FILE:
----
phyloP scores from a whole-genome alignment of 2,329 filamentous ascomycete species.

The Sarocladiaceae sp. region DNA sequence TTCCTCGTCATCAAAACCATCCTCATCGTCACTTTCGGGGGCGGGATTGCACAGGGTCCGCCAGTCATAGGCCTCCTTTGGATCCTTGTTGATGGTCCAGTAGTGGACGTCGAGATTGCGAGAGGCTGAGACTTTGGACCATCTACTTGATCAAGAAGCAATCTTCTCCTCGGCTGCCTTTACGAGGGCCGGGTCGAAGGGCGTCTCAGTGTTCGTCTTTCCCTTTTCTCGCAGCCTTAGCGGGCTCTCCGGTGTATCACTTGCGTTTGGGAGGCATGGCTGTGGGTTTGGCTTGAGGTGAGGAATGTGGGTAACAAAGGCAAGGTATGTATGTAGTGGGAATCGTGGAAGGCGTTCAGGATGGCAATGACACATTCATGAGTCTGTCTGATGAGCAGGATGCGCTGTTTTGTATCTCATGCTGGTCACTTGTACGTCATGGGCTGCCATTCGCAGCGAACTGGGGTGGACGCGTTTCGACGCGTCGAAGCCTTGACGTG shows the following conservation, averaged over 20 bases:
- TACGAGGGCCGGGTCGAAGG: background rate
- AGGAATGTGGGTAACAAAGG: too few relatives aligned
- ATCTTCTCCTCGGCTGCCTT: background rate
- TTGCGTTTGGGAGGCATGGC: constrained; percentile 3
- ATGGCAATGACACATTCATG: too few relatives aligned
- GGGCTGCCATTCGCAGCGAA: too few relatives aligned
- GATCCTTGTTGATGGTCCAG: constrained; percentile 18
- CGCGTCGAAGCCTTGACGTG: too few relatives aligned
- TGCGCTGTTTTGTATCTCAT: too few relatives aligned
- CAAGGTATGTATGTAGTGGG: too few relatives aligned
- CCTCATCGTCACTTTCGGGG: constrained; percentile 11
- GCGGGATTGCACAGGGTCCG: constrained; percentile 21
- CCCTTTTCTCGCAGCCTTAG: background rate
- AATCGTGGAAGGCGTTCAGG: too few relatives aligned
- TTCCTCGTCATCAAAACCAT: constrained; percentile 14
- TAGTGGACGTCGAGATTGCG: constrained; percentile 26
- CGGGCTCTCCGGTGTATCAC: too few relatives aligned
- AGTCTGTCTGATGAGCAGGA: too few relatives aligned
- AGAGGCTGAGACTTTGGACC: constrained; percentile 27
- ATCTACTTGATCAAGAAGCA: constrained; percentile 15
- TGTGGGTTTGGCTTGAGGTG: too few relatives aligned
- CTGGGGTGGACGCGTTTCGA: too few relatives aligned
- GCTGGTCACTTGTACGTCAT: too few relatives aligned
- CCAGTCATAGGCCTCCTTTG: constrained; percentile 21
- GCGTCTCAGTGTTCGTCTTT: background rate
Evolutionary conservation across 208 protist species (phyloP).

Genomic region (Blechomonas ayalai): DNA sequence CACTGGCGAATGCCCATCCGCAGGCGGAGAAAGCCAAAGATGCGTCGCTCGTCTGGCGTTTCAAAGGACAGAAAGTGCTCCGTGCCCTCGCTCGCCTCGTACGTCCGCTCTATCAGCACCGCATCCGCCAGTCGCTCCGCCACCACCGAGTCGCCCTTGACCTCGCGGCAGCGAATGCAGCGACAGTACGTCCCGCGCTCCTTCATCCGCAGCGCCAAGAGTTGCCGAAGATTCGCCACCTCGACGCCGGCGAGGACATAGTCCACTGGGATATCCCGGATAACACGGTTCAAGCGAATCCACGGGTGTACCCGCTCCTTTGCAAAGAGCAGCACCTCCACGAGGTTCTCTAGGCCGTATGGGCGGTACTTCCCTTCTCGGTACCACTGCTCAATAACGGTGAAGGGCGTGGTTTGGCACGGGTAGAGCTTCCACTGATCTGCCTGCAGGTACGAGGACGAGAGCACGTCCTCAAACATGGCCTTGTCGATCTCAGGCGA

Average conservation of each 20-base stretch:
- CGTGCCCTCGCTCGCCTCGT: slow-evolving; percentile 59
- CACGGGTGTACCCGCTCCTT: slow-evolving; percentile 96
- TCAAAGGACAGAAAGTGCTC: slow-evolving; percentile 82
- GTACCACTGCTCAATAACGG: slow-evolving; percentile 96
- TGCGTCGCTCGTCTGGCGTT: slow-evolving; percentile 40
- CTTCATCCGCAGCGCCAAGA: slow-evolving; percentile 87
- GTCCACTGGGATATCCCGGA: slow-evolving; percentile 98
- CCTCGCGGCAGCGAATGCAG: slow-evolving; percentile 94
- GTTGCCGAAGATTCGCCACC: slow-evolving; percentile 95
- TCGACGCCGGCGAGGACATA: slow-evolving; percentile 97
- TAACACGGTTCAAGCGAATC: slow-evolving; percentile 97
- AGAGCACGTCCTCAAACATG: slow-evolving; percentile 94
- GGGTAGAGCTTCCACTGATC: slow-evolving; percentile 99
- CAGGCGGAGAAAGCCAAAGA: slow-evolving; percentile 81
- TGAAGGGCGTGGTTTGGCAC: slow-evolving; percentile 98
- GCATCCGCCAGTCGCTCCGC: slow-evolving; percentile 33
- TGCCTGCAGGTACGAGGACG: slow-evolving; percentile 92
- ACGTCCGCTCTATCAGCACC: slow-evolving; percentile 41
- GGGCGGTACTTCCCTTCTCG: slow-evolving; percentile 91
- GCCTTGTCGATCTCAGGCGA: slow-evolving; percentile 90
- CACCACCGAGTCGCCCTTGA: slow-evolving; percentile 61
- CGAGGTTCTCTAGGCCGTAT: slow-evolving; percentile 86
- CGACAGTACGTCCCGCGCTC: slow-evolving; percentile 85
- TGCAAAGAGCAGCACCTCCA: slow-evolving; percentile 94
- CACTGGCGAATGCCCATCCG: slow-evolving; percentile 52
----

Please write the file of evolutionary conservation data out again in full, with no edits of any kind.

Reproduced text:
phyloP scores from a whole-genome alignment of 2,329 filamentous ascomycete species.

The Sarocladiaceae sp. region DNA sequence TTCCTCGTCATCAAAACCATCCTCATCGTCACTTTCGGGGGCGGGATTGCACAGGGTCCGCCAGTCATAGGCCTCCTTTGGATCCTTGTTGATGGTCCAGTAGTGGACGTCGAGATTGCGAGAGGCTGAGACTTTGGACCATCTACTTGATCAAGAAGCAATCTTCTCCTCGGCTGCCTTTACGAGGGCCGGGTCGAAGGGCGTCTCAGTGTTCGTCTTTCCCTTTTCTCGCAGCCTTAGCGGGCTCTCCGGTGTATCACTTGCGTTTGGGAGGCATGGCTGTGGGTTTGGCTTGAGGTGAGGAATGTGGGTAACAAAGGCAAGGTATGTATGTAGTGGGAATCGTGGAAGGCGTTCAGGATGGCAATGACACATTCATGAGTCTGTCTGATGAGCAGGATGCGCTGTTTTGTATCTCATGCTGGTCACTTGTACGTCATGGGCTGCCATTCGCAGCGAACTGGGGTGGACGCGTTTCGACGCGTCGAAGCCTTGACGTG shows the following conservation, averaged over 20 bases:
- TACGAGGGCCGGGTCGAAGG: background rate
- AGGAATGTGGGTAACAAAGG: too few relatives aligned
- ATCTTCTCCTCGGCTGCCTT: background rate
- TTGCGTTTGGGAGGCATGGC: constrained; percentile 3
- ATGGCAATGACACATTCATG: too few relatives aligned
- GGGCTGCCATTCGCAGCGAA: too few relatives aligned
- GATCCTTGTTGATGGTCCAG: constrained; percentile 18
- CGCGTCGAAGCCTTGACGTG: too few relatives aligned
- TGCGCTGTTTTGTATCTCAT: too few relatives aligned
- CAAGGTATGTATGTAGTGGG: too few relatives aligned
- CCTCATCGTCACTTTCGGGG: constrained; percentile 11
- GCGGGATTGCACAGGGTCCG: constrained; percentile 21
- CCCTTTTCTCGCAGCCTTAG: background rate
- AATCGTGGAAGGCGTTCAGG: too few relatives aligned
- TTCCTCGTCATCAAAACCAT: constrained; percentile 14
- TAGTGGACGTCGAGATTGCG: constrained; percentile 26
- CGGGCTCTCCGGTGTATCAC: too few relatives aligned
- AGTCTGTCTGATGAGCAGGA: too few relatives aligned
- AGAGGCTGAGACTTTGGACC: constrained; percentile 27
- ATCTACTTGATCAAGAAGCA: constrained; percentile 15
- TGTGGGTTTGGCTTGAGGTG: too few relatives aligned
- CTGGGGTGGACGCGTTTCGA: too few relatives aligned
- GCTGGTCACTTGTACGTCAT: too few relatives aligned
- CCAGTCATAGGCCTCCTTTG: constrained; percentile 21
- GCGTCTCAGTGTTCGTCTTT: background rate
Evolutionary conservation across 208 protist species (phyloP).

Genomic region (Blechomonas ayalai): DNA sequence CACTGGCGAATGCCCATCCGCAGGCGGAGAAAGCCAAAGATGCGTCGCTCGTCTGGCGTTTCAAAGGACAGAAAGTGCTCCGTGCCCTCGCTCGCCTCGTACGTCCGCTCTATCAGCACCGCATCCGCCAGTCGCTCCGCCACCACCGAGTCGCCCTTGACCTCGCGGCAGCGAATGCAGCGACAGTACGTCCCGCGCTCCTTCATCCGCAGCGCCAAGAGTTGCCGAAGATTCGCCACCTCGACGCCGGCGAGGACATAGTCCACTGGGATATCCCGGATAACACGGTTCAAGCGAATCCACGGGTGTACCCGCTCCTTTGCAAAGAGCAGCACCTCCACGAGGTTCTCTAGGCCGTATGGGCGGTACTTCCCTTCTCGGTACCACTGCTCAATAACGGTGAAGGGCGTGGTTTGGCACGGGTAGAGCTTCCACTGATCTGCCTGCAGGTACGAGGACGAGAGCACGTCCTCAAACATGGCCTTGTCGATCTCAGGCGA

Average conservation of each 20-base stretch:
- CGTGCCCTCGCTCGCCTCGT: slow-evolving; percentile 59
- CACGGGTGTACCCGCTCCTT: slow-evolving; percentile 96
- TCAAAGGACAGAAAGTGCTC: slow-evolving; percentile 82
- GTACCACTGCTCAATAACGG: slow-evolving; percentile 96
- TGCGTCGCTCGTCTGGCGTT: slow-evolving; percentile 40
- CTTCATCCGCAGCGCCAAGA: slow-evolving; percentile 87
- GTCCACTGGGATATCCCGGA: slow-evolving; percentile 98
- CCTCGCGGCAGCGAATGCAG: slow-evolving; percentile 94
- GTTGCCGAAGATTCGCCACC: slow-evolving; percentile 95
- TCGACGCCGGCGAGGACATA: slow-evolving; percentile 97
- TAACACGGTTCAAGCGAATC: slow-evolving; percentile 97
- AGAGCACGTCCTCAAACATG: slow-evolving; percentile 94
- GGGTAGAGCTTCCACTGATC: slow-evolving; percentile 99
- CAGGCGGAGAAAGCCAAAGA: slow-evolving; percentile 81
- TGAAGGGCGTGGTTTGGCAC: slow-evolving; percentile 98
- GCATCCGCCAGTCGCTCCGC: slow-evolving; percentile 33
- TGCCTGCAGGTACGAGGACG: slow-evolving; percentile 92
- ACGTCCGCTCTATCAGCACC: slow-evolving; percentile 41
- GGGCGGTACTTCCCTTCTCG: slow-evolving; percentile 91
- GCCTTGTCGATCTCAGGCGA: slow-evolving; percentile 90
- CACCACCGAGTCGCCCTTGA: slow-evolving; percentile 61
- CGAGGTTCTCTAGGCCGTAT: slow-evolving; percentile 86
- CGACAGTACGTCCCGCGCTC: slow-evolving; percentile 85
- TGCAAAGAGCAGCACCTCCA: slow-evolving; percentile 94
- CACTGGCGAATGCCCATCCG: slow-evolving; percentile 52